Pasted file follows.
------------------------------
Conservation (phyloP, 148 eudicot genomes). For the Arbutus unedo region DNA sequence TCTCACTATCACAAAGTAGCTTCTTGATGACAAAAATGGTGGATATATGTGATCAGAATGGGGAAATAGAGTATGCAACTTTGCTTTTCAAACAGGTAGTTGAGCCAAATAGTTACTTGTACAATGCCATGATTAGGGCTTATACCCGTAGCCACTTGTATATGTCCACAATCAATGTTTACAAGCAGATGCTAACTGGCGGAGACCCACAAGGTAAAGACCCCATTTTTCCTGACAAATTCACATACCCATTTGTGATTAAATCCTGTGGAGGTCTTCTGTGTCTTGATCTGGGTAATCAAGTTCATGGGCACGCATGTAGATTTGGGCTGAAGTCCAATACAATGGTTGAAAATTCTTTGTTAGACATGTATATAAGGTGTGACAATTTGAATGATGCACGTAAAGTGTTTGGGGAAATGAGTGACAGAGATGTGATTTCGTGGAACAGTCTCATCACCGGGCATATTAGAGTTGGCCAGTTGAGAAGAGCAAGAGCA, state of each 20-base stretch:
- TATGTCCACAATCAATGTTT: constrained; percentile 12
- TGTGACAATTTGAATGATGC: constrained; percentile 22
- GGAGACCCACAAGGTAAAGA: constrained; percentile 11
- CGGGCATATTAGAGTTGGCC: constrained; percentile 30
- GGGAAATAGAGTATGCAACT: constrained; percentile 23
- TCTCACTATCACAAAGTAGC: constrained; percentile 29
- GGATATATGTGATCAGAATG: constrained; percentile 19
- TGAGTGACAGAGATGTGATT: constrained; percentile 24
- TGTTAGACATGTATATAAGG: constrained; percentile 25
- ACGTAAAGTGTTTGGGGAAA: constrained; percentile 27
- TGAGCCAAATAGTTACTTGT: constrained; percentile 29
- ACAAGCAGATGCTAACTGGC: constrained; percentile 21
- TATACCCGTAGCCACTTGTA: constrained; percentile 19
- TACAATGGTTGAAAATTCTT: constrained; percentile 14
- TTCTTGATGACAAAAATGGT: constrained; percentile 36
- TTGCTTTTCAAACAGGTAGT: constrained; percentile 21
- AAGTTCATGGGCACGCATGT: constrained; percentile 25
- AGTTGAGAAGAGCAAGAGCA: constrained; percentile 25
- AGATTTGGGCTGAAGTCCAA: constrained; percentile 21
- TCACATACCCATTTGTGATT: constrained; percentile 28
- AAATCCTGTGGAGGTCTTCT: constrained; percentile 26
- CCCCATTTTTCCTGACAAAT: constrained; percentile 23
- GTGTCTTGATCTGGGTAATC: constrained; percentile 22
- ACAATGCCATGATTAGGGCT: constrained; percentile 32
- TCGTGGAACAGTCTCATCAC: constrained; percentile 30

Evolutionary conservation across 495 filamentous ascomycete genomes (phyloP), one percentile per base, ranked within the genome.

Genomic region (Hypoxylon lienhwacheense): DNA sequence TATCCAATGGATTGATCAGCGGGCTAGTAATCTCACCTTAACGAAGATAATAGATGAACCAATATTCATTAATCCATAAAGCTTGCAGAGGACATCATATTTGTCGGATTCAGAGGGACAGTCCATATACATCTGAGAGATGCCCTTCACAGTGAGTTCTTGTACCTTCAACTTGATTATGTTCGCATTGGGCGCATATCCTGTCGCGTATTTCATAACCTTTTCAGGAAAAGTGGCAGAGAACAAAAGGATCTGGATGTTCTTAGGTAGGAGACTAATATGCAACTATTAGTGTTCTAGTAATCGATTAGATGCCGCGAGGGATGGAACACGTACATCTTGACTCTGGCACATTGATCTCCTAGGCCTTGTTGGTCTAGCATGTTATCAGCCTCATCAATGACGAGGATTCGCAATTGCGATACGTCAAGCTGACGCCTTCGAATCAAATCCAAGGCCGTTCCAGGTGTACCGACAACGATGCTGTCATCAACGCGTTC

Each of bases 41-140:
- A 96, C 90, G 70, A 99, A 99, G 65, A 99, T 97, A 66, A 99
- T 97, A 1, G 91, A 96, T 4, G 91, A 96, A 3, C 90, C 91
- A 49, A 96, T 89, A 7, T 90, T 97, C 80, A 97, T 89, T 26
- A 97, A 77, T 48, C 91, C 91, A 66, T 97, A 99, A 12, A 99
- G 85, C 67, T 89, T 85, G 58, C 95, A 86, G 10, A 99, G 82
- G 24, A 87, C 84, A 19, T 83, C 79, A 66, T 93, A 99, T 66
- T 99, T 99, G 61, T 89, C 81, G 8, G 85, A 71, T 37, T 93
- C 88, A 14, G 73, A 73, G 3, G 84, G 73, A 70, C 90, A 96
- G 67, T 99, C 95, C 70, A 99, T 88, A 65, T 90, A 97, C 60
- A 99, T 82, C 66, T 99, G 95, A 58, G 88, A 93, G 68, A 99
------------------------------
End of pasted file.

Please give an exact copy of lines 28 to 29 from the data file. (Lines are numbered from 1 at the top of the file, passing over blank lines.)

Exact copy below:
Genomic region (Hypoxylon lienhwacheense): DNA sequence TATCCAATGGATTGATCAGCGGGCTAGTAATCTCACCTTAACGAAGATAATAGATGAACCAATATTCATTAATCCATAAAGCTTGCAGAGGACATCATATTTGTCGGATTCAGAGGGACAGTCCATATACATCTGAGAGATGCCCTTCACAGTGAGTTCTTGTACCTTCAACTTGATTATGTTCGCATTGGGCGCATATCCTGTCGCGTATTTCATAACCTTTTCAGGAAAAGTGGCAGAGAACAAAAGGATCTGGATGTTCTTAGGTAGGAGACTAATATGCAACTATTAGTGTTCTAGTAATCGATTAGATGCCGCGAGGGATGGAACACGTACATCTTGACTCTGGCACATTGATCTCCTAGGCCTTGTTGGTCTAGCATGTTATCAGCCTCATCAATGACGAGGATTCGCAATTGCGATACGTCAAGCTGACGCCTTCGAATCAAATCCAAGGCCGTTCCAGGTGTACCGACAACGATGCTGTCATCAACGCGTTC

Each of bases 41-140: